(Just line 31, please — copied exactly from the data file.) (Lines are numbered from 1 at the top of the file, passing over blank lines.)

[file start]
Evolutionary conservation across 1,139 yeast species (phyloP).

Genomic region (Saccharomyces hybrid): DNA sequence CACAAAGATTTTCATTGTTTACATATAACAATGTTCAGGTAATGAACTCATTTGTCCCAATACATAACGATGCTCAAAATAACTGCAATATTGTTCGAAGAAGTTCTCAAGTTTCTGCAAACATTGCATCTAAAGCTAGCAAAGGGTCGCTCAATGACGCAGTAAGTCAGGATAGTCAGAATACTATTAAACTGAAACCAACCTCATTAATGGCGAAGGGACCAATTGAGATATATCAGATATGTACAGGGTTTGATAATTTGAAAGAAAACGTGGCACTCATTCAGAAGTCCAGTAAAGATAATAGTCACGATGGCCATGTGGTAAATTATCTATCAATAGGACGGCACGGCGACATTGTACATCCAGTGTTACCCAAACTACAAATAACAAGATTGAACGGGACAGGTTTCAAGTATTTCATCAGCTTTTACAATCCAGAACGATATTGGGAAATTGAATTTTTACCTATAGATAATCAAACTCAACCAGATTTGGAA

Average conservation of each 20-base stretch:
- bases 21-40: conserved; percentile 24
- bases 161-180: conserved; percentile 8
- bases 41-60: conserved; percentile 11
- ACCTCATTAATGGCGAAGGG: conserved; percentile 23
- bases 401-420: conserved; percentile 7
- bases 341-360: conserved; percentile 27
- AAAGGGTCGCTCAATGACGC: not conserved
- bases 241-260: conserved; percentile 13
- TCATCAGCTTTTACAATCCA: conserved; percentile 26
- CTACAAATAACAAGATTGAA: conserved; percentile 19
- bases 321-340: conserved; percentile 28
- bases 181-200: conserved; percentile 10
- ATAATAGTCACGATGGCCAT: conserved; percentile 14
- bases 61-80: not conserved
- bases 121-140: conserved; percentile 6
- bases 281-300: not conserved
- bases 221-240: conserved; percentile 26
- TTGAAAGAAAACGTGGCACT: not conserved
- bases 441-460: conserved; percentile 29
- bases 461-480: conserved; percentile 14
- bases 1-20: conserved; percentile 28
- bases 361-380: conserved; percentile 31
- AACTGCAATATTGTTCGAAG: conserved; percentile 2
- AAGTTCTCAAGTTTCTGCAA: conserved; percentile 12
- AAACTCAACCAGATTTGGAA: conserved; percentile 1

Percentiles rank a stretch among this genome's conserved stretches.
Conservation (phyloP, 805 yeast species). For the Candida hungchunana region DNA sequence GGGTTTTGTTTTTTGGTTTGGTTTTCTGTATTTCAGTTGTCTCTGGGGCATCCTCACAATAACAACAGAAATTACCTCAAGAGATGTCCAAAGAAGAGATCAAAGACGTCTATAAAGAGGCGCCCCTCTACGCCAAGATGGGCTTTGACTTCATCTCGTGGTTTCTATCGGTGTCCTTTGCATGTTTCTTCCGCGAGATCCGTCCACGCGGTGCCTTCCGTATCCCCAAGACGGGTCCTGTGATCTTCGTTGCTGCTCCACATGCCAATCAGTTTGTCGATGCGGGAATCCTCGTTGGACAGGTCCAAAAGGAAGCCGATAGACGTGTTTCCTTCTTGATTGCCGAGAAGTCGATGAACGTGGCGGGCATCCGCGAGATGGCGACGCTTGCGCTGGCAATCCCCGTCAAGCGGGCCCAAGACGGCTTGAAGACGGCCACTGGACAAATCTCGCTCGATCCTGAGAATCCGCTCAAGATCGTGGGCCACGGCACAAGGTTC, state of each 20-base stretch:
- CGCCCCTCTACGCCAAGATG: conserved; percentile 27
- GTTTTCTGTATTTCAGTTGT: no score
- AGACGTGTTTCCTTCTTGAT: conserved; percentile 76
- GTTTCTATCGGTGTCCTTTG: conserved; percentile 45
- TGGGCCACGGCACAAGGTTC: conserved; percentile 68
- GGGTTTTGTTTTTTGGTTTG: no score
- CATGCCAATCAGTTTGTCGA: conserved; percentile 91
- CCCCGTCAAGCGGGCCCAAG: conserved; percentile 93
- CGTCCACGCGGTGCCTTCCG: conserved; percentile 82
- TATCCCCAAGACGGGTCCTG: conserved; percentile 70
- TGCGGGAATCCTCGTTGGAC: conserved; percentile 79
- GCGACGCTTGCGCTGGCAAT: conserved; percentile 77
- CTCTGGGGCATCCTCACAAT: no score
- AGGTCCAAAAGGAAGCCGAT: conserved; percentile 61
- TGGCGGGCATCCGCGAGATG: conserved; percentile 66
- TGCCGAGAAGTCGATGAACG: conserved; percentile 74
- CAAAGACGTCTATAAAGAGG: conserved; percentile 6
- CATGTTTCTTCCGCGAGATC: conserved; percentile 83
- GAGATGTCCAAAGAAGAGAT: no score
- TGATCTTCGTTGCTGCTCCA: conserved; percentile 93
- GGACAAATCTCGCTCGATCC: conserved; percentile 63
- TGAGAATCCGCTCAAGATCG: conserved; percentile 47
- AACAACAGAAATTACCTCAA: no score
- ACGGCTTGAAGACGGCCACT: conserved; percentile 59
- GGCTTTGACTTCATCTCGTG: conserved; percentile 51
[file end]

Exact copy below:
- CGCCCCTCTACGCCAAGATG: conserved; percentile 27